bullet Proof-text: A part of a verse, or a complete verse, or a passage in the Bible, which appears to clearly and directly support an answer to a specific question.
 
bulletPromise Keepers: A conservative Christian men's movement founded in 1990 by Bill McCartney. It encourages men to accept more responsibilities for their personal behavior and for their family roles. It is strongly opposed to racism. They promote a family structure in which men take a leadership role in families. They oppose equal rights for gays and lesbians.
 
bullet Prooftexting: The use of a quotation from the Bible or other book, usually taken out of context, to support a belief or action. "Choose life" is a phrase taken from the Bible that is often used to support the abolition of abortion. Read in its biblical context, the phrase has nothing to do with abortion.

bullet Prophet: In the times of the Hebrew Scriptures (Old Testament) a person, almost always male, who was a religious reformer. They claimed to speak for God mainly on matters of ethics and morality. In more recent times, a person who predicts future events.
 
bulletProphecy: The foretelling of the future through a direct revelation from God.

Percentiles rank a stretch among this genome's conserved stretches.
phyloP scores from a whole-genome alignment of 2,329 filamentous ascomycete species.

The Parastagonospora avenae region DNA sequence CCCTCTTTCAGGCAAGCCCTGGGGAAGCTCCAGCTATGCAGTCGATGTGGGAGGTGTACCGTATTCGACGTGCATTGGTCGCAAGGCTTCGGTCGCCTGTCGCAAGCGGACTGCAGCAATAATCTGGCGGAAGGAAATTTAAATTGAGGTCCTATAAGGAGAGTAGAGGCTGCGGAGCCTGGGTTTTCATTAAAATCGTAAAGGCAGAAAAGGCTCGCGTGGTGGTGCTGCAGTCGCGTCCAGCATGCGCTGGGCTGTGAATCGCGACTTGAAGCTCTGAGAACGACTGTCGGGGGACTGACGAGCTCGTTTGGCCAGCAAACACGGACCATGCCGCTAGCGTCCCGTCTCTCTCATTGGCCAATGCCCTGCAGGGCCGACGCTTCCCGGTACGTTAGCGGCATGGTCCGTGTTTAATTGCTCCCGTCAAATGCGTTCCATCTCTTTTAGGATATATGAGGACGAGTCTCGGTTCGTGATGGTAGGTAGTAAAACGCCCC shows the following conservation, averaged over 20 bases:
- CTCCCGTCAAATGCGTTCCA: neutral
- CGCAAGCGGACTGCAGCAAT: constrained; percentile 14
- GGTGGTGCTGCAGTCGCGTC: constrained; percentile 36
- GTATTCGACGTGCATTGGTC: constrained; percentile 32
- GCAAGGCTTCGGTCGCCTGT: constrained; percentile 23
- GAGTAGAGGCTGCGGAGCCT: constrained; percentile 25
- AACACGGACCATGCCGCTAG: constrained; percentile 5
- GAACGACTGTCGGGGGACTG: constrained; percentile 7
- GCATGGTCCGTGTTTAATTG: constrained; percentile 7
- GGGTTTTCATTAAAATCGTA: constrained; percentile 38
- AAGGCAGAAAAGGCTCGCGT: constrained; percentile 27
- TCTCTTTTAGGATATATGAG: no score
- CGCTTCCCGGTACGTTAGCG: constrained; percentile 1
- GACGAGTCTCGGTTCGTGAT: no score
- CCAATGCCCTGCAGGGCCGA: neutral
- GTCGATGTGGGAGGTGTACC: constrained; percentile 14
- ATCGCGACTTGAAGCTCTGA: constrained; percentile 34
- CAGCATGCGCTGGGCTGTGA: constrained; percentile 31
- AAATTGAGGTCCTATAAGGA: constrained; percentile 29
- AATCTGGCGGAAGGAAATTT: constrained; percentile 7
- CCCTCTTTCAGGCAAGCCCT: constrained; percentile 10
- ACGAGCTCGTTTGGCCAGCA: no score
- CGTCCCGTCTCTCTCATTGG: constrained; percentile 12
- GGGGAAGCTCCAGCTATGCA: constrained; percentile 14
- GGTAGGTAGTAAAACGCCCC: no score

bulletProselytize: To attempt to convert another person to your beliefs.
 
bullet Protection of marriage, : The terms "protection of marriage" and "protection of traditional marriage" are used by religious and social conservatives to refer to activity designed to give special privileges to opposite-sex couples and to prevent loving committed same-sex couples from marrying and thereby protecting themselves and their children with approximately 1,500 state and federal government benefits, rights and obligations.
 
bulletProtestantism: This word has many overlapping definitions. A few are:
bulletA grouping of thousands of Christian denominations that trace their history back to the Protestant Reformation, and the split with the Roman Catholic church over the authority of the pope, the grounds for salvation, the status of the Bible, and the priesthood of all believers.

bulletA Christian denomination that is not Roman Catholic, Eastern Orthodox, or the Anglican Communion. This is the definition that we generally use on our website.

bulletA Christian denomination that is neither Roman Catholic nor Eastern Orthodox.
 
bullet Protocols of the Learned Elders of Zion: A document forged by the Russian Secret Police in the early 20th century. It was based on an earlier French novel, and was promoted as evidence of an international Jewish conspiracy to rule the world. It is still circulated by some rabidly antisemitic groups, and has been featured in the media in some Muslim countries. It was sold in Wal-Mart online book store until removed shelves on 2004-SEP. It is available online at Amazon.com. However, they have the decency to note that it is a forgery. 3